Unemployment insurance

The Unemployment Insurance Issue and the Governor’s Race

Aug 5, 2009 By Paul Burka

Let's just start out by reviewing what has happened so far. As those who have followed the debate know, $555 million in federal stimulus funds was available for Texas, provided that the Legislature agree to make several changes that increased the number of people who would be eligible for UI benefits. --changing the base period for calculating UI benefits to include employment in the most recent quarter. To be eligible for stimulus funding, a state had to make this change. In addition, a state had to adopt two of the following three changes: 1) eligibility for family members who leave their jobs for a compelling family reason (such as a spouse getting a new job in another city, or leaving work to care for a family member) 2) eligibility for a person seeking only part-time work 3) eligibility for a person who is currently enrolled in a job training program These changes, if made by statute, would increase benefits by $72 to $75 million per year, in perpetuity. Governor Perry decided to turn down the funds rather than subject employers to these additional costs. Senator Kevin Eltife passed a bill through the Senate that would have allowed the Legislature to override the governor's decision, but it had no chance to become law, and Texas did not receive the $555 million that was available. I thought at the time that Perry was showboating and had made a decision based on politics and ideology, and I said so in this space. He was showboating. Still, there is more to be said about this topic. I assume that most readers know that UI benefits are paid from a trust fund that is funded by a tax on employers. (Actually, employers pay two taxes. One is a benefits tax designed to ensure that enough money is available to pay benefits to the unemployed. The other is a deficit tax designed to raise enough money so that the unemployment trust fund remains above a certain level, which is 1% of total taxable wages in Texas, or around $86 billion, but below a ceiling of 2% of taxable wages.) Yet another drain on the trust fund is a statute that allows money to be shifted from the trust fund to the governor's Texas Enterprise Fund, when the trust fund balance is above the 1% floor. Employers might well contemplate whether it is wise for their tax dollars to be used for reasons other than keeping the trust fund in sound condition. Then employers will be taxed again to refill the coffers of the UI trust fund, so that yet more dollars can be shifted to the Enterprise Fund.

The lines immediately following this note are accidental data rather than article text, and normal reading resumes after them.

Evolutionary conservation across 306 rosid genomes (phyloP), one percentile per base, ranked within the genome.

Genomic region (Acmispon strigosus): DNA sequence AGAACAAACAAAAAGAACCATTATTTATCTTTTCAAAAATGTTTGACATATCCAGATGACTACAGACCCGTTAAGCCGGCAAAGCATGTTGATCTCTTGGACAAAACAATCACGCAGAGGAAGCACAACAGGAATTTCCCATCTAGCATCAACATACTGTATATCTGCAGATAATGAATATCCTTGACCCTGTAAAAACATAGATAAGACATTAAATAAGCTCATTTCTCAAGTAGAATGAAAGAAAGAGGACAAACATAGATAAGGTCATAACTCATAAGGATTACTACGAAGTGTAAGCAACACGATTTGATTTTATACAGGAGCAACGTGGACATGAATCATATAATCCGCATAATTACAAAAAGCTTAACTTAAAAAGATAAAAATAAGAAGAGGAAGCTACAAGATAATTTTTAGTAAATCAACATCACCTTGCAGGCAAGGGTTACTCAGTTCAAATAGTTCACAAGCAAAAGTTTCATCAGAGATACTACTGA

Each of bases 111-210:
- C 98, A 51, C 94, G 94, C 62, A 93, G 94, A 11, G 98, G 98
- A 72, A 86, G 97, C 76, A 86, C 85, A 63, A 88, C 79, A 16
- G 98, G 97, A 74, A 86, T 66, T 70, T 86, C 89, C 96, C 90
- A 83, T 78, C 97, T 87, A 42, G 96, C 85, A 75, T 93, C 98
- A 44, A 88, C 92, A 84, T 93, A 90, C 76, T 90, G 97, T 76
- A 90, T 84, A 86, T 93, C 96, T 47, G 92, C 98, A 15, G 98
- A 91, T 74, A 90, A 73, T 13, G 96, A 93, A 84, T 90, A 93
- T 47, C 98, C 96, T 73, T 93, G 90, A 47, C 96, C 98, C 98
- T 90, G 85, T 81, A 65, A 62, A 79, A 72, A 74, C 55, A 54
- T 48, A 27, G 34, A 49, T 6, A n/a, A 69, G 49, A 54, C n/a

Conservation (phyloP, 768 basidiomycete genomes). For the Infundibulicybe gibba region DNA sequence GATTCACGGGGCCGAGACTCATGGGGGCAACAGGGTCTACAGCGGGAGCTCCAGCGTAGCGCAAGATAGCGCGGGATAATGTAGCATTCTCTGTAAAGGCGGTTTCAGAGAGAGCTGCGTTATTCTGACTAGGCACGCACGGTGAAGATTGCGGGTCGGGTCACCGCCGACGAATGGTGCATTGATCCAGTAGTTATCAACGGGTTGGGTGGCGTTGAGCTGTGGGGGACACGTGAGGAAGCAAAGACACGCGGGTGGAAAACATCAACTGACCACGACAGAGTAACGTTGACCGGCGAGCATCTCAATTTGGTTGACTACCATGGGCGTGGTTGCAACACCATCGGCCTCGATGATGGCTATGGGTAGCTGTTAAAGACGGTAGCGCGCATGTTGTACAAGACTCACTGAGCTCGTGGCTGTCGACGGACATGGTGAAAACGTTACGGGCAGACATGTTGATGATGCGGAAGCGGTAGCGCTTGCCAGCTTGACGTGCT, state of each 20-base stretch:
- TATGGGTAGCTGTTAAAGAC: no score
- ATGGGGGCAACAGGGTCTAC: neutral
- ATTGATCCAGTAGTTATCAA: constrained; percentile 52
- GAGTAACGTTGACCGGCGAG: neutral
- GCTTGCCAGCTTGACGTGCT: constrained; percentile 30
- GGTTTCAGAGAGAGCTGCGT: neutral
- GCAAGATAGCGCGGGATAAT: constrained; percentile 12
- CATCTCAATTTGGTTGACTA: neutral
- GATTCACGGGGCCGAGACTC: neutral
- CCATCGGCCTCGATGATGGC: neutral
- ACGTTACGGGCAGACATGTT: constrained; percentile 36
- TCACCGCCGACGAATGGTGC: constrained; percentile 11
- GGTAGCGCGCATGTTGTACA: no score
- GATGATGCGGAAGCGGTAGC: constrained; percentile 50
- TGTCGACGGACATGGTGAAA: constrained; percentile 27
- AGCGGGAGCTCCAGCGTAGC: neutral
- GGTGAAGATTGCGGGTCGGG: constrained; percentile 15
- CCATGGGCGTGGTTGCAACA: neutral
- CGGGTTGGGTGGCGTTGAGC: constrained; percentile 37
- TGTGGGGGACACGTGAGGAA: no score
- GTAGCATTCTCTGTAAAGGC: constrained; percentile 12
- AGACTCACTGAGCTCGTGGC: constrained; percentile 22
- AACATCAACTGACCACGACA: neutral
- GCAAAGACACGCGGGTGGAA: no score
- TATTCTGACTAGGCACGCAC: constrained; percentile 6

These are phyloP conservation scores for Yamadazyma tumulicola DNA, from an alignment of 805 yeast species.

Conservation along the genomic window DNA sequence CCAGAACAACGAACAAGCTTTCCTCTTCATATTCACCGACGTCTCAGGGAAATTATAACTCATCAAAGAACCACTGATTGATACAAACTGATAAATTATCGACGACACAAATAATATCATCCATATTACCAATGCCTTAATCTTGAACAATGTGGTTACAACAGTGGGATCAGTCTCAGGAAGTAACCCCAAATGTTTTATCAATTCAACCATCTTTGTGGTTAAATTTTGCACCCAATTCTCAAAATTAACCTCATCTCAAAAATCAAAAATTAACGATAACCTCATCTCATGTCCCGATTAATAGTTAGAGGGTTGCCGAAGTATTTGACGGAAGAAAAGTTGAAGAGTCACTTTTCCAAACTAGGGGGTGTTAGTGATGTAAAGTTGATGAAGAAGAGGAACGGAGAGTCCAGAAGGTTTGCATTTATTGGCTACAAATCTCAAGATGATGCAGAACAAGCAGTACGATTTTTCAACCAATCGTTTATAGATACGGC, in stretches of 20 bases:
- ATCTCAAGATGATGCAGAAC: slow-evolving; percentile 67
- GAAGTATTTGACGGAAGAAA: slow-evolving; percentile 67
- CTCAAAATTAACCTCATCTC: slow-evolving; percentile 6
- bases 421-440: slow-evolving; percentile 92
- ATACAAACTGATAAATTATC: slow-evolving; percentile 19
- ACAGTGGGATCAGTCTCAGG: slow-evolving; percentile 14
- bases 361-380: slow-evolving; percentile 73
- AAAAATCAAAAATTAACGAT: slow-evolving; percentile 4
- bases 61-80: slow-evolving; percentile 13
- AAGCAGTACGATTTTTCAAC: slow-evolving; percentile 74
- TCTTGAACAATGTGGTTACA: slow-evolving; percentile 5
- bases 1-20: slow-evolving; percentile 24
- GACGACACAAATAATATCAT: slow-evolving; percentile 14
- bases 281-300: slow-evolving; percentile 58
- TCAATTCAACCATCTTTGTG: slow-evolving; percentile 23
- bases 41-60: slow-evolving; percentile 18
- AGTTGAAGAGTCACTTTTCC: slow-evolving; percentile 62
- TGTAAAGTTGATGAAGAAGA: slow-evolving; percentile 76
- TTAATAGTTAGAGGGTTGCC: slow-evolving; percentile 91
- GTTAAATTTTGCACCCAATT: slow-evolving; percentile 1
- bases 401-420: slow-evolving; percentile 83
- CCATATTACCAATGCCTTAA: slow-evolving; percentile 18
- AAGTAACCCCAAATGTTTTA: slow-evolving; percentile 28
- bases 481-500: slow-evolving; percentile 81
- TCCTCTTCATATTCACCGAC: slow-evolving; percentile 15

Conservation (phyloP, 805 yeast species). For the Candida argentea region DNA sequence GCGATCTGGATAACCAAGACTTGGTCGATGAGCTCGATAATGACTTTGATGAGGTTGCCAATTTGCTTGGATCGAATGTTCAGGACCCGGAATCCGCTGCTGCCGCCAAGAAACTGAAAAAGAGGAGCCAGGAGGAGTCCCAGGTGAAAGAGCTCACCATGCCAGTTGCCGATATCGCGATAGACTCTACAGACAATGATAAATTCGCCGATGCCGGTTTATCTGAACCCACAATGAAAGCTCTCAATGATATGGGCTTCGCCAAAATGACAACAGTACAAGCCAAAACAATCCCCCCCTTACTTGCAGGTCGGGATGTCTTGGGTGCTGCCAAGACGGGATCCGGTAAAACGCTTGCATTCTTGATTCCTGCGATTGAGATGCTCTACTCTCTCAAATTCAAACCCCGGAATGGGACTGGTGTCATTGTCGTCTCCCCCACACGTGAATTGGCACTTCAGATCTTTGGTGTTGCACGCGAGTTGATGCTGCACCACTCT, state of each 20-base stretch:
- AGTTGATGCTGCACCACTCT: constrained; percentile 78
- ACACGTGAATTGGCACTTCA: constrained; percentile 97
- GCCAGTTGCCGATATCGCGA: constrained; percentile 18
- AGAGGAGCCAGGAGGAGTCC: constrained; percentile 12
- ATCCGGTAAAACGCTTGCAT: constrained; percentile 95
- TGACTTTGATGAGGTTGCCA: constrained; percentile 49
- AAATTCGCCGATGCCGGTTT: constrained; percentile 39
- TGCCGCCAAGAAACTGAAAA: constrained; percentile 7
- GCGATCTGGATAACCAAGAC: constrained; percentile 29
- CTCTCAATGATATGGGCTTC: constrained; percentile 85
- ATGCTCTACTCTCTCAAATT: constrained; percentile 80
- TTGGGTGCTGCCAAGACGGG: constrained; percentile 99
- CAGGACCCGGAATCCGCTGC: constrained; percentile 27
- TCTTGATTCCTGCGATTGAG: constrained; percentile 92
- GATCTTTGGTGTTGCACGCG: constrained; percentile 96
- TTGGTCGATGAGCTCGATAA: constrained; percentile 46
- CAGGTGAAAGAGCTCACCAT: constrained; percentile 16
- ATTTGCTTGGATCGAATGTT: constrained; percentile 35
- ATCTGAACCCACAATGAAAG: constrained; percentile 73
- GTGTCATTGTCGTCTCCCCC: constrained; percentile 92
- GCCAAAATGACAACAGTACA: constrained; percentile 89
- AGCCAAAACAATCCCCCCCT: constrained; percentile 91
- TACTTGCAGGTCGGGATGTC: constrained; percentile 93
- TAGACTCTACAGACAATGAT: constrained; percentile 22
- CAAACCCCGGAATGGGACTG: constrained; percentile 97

Watching paint dry

May 22, 2009 By Paul Burka

How else to describe the pace of House debate? I can’t recall another session when the default option was for both parties to chub every bill. The debate over the unemployment insurance bill was particularly dilatory. Why is this bill even being debated? Rick Perry has drawn his line in…

Perry wins on UI stimulus

May 13, 2009 By Paul Burka

Eltife’s bill to make the changes necessary for Texas to be eligible to get $555 million in funds for unemployment insurance will die in the House. A poll of the floor yielded around 80 votes for the bill, and since the 74 Democrats are presumed to favor it, that means…